matched £10k NTU investment to develop the Blended Language Training
initiative in partnership with the Nottingham-based SME.
• 102009: Grant to develop a blended learning exemplar in
French Studies for the Centre for languages, linguistics and area studies,
LLAS. Available at
• 112012: £5K Literacy and Technology: Towards Best Practice
(TDA). GRANT REFERENCE NUMBER: GR00416, GL CODE: 2080. The grant was
awarded to Dr Helen Boulton from 2011 to 2012.
Details of the impact
The extent of community impact of the research is with primary and
secondary teachers, classroom assistants, pre-service teachers and
students, many of whom are now using the resources developed from these
research projects. Statements by teachers evidence changes in practice
which impact on students and increased knowledge, understanding and skill
in meeting the needs of students with low literacy levels, and those
identified as disengaged; this is evidenced through teacher's class
records. This addresses a significant area of concern raised at Government
level where a) students with special educational needs are identified as
underachieving in schools, and b) newly qualified teachers report that
they are unprepared to meet the diverse needs of students with special
educational needs in their classrooms`. For example of 70 teachers
involved in the project led by Dr Hughes, 60% indicated they are using the
resources and methods acquired during the training in their teaching; this
is evidenced by evaluations completed by participants. While students
involved in Dr Boulton's research found the use of technology engaging
through working collaboratively and co-constructing new knowledge with 5
secondary schools who have higher than average levels of students with
English as a second language and free school meals. Many students reported
that the technologies made learning fun and enjoyable. Teachers reported
increased levels of literacy for most students, increased confidence in
learning by all students and increased levels of engagement for all
students who had been identified as disengaged learners by their school.
Significant engagement was observed by students who had English as a
second language. One school reported significant benefits for a physically
Hughes' 2009 project impacted on approximately 70 primary school teachers
and teaching assistants across the region taking part in training
programmes using Learn and Teach Primary Spanish 1. The nature of this
impact has been on teachers' increased knowledge, understanding and skill
in meeting the language needs of primary school students and confirmed by
teachers, see Section 5. Two of the primary schools involved in the
project, Seagrave and Cantrell Primary, are located in deprived parts of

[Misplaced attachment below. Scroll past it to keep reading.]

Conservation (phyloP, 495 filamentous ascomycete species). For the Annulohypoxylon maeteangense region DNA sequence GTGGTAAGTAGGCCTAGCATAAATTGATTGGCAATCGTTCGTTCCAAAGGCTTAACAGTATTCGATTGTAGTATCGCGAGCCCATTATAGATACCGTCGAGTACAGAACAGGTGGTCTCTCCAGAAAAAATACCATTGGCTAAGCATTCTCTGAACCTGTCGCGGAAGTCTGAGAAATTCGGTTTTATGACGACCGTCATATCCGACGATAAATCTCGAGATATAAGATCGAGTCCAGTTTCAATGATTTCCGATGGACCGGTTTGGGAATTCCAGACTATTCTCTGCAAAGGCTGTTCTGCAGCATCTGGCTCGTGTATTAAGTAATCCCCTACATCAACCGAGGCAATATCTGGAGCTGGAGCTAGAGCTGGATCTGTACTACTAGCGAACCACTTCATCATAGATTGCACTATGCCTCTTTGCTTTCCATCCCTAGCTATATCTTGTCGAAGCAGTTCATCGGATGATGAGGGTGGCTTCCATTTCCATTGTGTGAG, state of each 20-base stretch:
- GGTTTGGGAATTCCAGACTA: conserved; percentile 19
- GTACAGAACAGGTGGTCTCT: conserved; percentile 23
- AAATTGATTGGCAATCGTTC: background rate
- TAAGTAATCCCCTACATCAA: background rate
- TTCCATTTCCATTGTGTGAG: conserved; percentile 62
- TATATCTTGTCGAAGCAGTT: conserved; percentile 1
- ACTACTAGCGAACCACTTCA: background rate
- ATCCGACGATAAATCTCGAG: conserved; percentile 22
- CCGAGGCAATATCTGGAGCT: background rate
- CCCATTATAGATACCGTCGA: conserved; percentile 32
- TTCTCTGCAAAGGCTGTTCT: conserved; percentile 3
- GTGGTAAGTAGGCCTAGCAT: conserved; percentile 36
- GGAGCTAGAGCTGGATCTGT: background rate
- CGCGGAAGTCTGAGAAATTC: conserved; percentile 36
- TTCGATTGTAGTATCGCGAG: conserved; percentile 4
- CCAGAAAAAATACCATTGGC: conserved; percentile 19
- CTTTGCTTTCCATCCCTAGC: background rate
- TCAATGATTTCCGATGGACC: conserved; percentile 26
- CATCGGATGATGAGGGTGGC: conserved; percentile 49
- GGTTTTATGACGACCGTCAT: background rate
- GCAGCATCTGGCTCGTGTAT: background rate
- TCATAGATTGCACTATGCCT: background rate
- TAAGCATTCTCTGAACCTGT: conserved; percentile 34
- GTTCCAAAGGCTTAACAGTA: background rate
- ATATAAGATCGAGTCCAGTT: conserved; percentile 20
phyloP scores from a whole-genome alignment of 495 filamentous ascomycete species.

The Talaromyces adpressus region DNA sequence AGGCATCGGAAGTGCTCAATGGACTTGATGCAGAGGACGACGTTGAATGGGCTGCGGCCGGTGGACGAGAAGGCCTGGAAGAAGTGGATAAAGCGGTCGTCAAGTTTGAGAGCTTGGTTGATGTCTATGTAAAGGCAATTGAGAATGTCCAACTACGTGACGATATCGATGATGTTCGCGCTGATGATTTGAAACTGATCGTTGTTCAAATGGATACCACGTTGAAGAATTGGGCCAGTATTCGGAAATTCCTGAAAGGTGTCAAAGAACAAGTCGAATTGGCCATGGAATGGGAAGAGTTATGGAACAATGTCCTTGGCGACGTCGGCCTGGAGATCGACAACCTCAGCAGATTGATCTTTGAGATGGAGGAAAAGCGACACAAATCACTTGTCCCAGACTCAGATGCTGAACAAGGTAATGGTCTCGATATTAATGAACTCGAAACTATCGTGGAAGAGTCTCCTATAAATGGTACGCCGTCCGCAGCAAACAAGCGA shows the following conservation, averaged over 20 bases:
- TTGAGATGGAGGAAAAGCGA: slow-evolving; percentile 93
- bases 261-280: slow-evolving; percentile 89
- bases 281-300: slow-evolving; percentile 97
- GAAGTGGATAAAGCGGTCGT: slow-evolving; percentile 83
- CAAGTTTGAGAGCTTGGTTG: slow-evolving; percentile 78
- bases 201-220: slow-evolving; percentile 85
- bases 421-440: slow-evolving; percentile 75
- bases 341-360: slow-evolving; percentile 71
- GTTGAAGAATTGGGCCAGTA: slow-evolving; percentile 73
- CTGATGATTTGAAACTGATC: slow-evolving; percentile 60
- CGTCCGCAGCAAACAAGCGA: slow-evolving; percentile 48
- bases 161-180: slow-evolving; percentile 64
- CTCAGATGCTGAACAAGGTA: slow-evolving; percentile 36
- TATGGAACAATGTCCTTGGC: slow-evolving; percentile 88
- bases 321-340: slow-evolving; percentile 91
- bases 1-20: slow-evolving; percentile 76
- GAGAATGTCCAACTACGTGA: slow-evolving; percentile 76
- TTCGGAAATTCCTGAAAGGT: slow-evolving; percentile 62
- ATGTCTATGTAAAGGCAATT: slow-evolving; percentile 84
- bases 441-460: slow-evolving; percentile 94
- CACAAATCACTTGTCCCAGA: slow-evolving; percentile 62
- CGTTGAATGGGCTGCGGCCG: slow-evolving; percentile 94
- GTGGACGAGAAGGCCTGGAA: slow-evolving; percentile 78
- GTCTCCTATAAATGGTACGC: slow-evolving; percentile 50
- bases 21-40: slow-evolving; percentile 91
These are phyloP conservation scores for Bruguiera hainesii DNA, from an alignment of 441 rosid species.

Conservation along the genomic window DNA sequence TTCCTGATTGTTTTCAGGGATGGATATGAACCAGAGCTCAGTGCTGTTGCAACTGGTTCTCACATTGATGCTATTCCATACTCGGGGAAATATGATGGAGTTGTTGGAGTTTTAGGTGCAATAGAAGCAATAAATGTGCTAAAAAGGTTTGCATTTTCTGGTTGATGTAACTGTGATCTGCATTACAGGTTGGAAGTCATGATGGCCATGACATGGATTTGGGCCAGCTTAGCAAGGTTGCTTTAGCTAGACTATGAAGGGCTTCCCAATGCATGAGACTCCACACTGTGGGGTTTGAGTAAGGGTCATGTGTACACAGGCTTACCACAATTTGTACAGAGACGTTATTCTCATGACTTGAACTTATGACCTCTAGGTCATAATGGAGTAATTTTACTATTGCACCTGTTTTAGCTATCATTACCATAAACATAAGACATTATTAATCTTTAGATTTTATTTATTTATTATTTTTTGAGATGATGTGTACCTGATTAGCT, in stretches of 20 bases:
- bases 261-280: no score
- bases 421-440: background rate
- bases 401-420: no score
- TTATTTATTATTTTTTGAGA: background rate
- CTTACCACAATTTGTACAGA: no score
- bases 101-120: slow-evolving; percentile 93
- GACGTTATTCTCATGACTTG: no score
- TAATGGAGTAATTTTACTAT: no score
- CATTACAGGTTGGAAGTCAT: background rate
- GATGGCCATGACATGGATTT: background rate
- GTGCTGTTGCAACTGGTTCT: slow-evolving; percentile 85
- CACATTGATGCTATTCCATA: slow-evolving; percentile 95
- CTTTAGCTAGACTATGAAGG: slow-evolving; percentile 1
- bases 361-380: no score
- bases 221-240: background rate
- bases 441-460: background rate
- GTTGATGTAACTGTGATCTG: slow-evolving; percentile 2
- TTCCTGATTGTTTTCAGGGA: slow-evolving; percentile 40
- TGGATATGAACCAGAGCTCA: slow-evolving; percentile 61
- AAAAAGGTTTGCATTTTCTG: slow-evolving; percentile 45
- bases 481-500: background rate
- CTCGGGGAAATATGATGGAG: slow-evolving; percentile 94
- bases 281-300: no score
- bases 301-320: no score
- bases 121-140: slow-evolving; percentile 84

the city and have significantly above-average numbers of students entitled
to free meals and/or with learning difficulties. The project was the
catalyst for the development of a new primary language upskilling strategy
in Nottingham modelled on the train-the-trainer principle in 2009/10.
Developing collaborations with Cool Creatives, Education for the Children
(EFTC), and schools is contributing to one of the most important aspects
of the university's external agenda, providing support for the community
within which it is embedded and thus providing further evidence of wider
impact within the community; see Section 5.
Dissemination has been through international and national conference
presentations by both Dr Hughes and Dr Boulton for example:
HUGHES, N., 2009. Blended learning: an effective, efficient and popular
approach to language learning in HE. In: Fourth International Blended
Learning Conference, University of Hertfordshire, 2009. pp. 53-63.
BOULTON, H., 2012. Can technologies raise literacy levels? In:
Association of Information Technology in Teacher Education Annual
International Conference, Oxford University, Oxford, 5-7 July 2012.
As a result Hughes has been invited to speak at international, national
and local conferences and invitation to visit University of Newcastle in
New South Wales, Australia (2009 and 2010).
Resources from the projects are located on national websites and made
available via CDROMs such as `Learn and Teach Primary Spanish 1', and via
Resources> Resources for Use in Schools for CPD,
— click link under `Ambassadors Learn Languages', http://partners.bte.sws.ntu.ac.uk/moodle/
thus reaching a wide readership and audiences both nationally and
Sources to corroborate the impact
Head of Languages, Walton Girls' High School and Sixth Form corroborates
the claim that the blended learning approach is an effective and efficient
approach to language teaching and training. She also states that as a
direct result of involvement in Dr Hughes' project `Spanish will be
rolled out at Key Stage 3 from September 2012'.
Principal of the City of Peterborough Academy corroborates the claim that
the approach to training and up skilling developed as a result of the
research, was adopted as model by Nottingham City Council in 2009/10
Head of Science, National Academy will corroborate that involvement with
the research project led by Dr Boulton 82% of the students involved in the
project enjoyed the lesson more than usual with 63% rating their own
engagement in the lesson as more than usual. More than half of the
students commented that the technology used in the lesson helped them to
learn about the concepts, believed that the ICT used helped them
understand keywords more, and the technology impacted on their learning
more than usual. As a result of the project various staff development has
taken place across the school on using new technologies in the classroom
resulting in an impact on the confidence of teachers in using technologies
and more innovative classroom practice.
Deputy Principal, Greenwood Academies Trust corroborates that the
students achieved higher literacy levels and engagement through the
project and became more confident learners and dissemination of the
project has contributed to an increased confidence in the use of
technologies in the classroom.
Head of French, Newcastle University (Australia) corroborates the
effectiveness and popularity of the blended leaning approach in a range of
language learning and teaching contexts.